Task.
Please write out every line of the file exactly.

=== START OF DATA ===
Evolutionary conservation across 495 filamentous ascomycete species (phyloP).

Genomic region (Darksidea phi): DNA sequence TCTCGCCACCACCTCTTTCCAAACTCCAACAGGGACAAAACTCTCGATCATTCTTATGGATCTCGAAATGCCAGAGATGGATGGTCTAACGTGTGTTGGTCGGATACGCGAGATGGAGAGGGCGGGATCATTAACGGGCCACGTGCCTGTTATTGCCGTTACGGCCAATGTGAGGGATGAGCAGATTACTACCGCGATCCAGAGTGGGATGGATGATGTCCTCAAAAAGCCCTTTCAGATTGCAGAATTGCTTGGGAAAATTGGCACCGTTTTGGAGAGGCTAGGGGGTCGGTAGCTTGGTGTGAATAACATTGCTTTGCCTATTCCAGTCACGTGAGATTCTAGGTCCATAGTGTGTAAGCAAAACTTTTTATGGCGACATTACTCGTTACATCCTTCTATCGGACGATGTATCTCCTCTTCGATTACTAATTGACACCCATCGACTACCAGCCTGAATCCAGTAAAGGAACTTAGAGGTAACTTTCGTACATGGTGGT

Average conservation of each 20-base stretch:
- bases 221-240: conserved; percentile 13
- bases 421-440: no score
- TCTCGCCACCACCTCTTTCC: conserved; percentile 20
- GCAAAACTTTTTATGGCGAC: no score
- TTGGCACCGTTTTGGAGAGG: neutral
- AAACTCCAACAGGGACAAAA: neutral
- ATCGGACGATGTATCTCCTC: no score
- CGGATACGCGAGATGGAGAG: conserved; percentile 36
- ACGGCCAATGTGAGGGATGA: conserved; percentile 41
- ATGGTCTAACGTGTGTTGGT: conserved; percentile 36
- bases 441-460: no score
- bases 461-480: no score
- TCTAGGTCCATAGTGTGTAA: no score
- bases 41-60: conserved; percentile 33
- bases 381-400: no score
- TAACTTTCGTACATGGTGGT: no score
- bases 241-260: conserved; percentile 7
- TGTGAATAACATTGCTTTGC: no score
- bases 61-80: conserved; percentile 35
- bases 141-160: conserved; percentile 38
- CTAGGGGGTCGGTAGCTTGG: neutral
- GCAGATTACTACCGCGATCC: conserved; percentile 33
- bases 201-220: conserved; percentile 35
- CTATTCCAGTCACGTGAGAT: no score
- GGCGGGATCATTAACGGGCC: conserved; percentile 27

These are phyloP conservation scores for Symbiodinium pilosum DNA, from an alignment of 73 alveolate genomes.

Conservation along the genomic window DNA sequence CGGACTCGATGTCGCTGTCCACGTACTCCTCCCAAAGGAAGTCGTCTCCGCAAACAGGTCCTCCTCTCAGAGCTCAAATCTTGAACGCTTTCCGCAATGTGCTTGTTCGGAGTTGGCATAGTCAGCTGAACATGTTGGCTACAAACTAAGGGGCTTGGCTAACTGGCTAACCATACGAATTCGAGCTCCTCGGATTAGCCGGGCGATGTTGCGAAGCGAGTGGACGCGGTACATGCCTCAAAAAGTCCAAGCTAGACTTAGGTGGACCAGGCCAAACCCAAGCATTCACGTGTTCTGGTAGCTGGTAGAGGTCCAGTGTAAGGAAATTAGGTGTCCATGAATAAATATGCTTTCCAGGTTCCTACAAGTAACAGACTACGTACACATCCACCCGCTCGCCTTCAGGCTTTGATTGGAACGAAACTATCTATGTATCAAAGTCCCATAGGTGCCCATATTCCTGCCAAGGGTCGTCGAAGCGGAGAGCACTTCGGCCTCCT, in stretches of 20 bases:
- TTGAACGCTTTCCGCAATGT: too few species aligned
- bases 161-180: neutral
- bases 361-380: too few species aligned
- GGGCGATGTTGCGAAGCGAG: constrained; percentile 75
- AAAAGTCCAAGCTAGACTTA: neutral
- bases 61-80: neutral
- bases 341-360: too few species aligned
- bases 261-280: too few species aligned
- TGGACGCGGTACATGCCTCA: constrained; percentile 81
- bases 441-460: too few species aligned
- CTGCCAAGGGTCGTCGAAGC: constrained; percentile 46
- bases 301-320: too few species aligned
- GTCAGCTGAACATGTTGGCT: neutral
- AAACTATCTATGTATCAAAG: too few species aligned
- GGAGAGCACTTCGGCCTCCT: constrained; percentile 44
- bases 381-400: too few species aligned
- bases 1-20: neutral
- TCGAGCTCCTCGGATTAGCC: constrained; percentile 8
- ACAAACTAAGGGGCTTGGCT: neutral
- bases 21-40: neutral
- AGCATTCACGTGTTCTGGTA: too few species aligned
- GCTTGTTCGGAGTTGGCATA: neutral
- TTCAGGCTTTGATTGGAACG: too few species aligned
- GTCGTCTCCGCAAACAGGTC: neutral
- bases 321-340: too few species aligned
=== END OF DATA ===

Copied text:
Evolutionary conservation across 495 filamentous ascomycete species (phyloP).

Genomic region (Darksidea phi): DNA sequence TCTCGCCACCACCTCTTTCCAAACTCCAACAGGGACAAAACTCTCGATCATTCTTATGGATCTCGAAATGCCAGAGATGGATGGTCTAACGTGTGTTGGTCGGATACGCGAGATGGAGAGGGCGGGATCATTAACGGGCCACGTGCCTGTTATTGCCGTTACGGCCAATGTGAGGGATGAGCAGATTACTACCGCGATCCAGAGTGGGATGGATGATGTCCTCAAAAAGCCCTTTCAGATTGCAGAATTGCTTGGGAAAATTGGCACCGTTTTGGAGAGGCTAGGGGGTCGGTAGCTTGGTGTGAATAACATTGCTTTGCCTATTCCAGTCACGTGAGATTCTAGGTCCATAGTGTGTAAGCAAAACTTTTTATGGCGACATTACTCGTTACATCCTTCTATCGGACGATGTATCTCCTCTTCGATTACTAATTGACACCCATCGACTACCAGCCTGAATCCAGTAAAGGAACTTAGAGGTAACTTTCGTACATGGTGGT

Average conservation of each 20-base stretch:
- bases 221-240: conserved; percentile 13
- bases 421-440: no score
- TCTCGCCACCACCTCTTTCC: conserved; percentile 20
- GCAAAACTTTTTATGGCGAC: no score
- TTGGCACCGTTTTGGAGAGG: neutral
- AAACTCCAACAGGGACAAAA: neutral
- ATCGGACGATGTATCTCCTC: no score
- CGGATACGCGAGATGGAGAG: conserved; percentile 36
- ACGGCCAATGTGAGGGATGA: conserved; percentile 41
- ATGGTCTAACGTGTGTTGGT: conserved; percentile 36
- bases 441-460: no score
- bases 461-480: no score
- TCTAGGTCCATAGTGTGTAA: no score
- bases 41-60: conserved; percentile 33
- bases 381-400: no score
- TAACTTTCGTACATGGTGGT: no score
- bases 241-260: conserved; percentile 7
- TGTGAATAACATTGCTTTGC: no score
- bases 61-80: conserved; percentile 35
- bases 141-160: conserved; percentile 38
- CTAGGGGGTCGGTAGCTTGG: neutral
- GCAGATTACTACCGCGATCC: conserved; percentile 33
- bases 201-220: conserved; percentile 35
- CTATTCCAGTCACGTGAGAT: no score
- GGCGGGATCATTAACGGGCC: conserved; percentile 27

These are phyloP conservation scores for Symbiodinium pilosum DNA, from an alignment of 73 alveolate genomes.

Conservation along the genomic window DNA sequence CGGACTCGATGTCGCTGTCCACGTACTCCTCCCAAAGGAAGTCGTCTCCGCAAACAGGTCCTCCTCTCAGAGCTCAAATCTTGAACGCTTTCCGCAATGTGCTTGTTCGGAGTTGGCATAGTCAGCTGAACATGTTGGCTACAAACTAAGGGGCTTGGCTAACTGGCTAACCATACGAATTCGAGCTCCTCGGATTAGCCGGGCGATGTTGCGAAGCGAGTGGACGCGGTACATGCCTCAAAAAGTCCAAGCTAGACTTAGGTGGACCAGGCCAAACCCAAGCATTCACGTGTTCTGGTAGCTGGTAGAGGTCCAGTGTAAGGAAATTAGGTGTCCATGAATAAATATGCTTTCCAGGTTCCTACAAGTAACAGACTACGTACACATCCACCCGCTCGCCTTCAGGCTTTGATTGGAACGAAACTATCTATGTATCAAAGTCCCATAGGTGCCCATATTCCTGCCAAGGGTCGTCGAAGCGGAGAGCACTTCGGCCTCCT, in stretches of 20 bases:
- TTGAACGCTTTCCGCAATGT: too few species aligned
- bases 161-180: neutral
- bases 361-380: too few species aligned
- GGGCGATGTTGCGAAGCGAG: constrained; percentile 75
- AAAAGTCCAAGCTAGACTTA: neutral
- bases 61-80: neutral
- bases 341-360: too few species aligned
- bases 261-280: too few species aligned
- TGGACGCGGTACATGCCTCA: constrained; percentile 81
- bases 441-460: too few species aligned
- CTGCCAAGGGTCGTCGAAGC: constrained; percentile 46
- bases 301-320: too few species aligned
- GTCAGCTGAACATGTTGGCT: neutral
- AAACTATCTATGTATCAAAG: too few species aligned
- GGAGAGCACTTCGGCCTCCT: constrained; percentile 44
- bases 381-400: too few species aligned
- bases 1-20: neutral
- TCGAGCTCCTCGGATTAGCC: constrained; percentile 8
- ACAAACTAAGGGGCTTGGCT: neutral
- bases 21-40: neutral
- AGCATTCACGTGTTCTGGTA: too few species aligned
- GCTTGTTCGGAGTTGGCATA: neutral
- TTCAGGCTTTGATTGGAACG: too few species aligned
- GTCGTCTCCGCAAACAGGTC: neutral
- bases 321-340: too few species aligned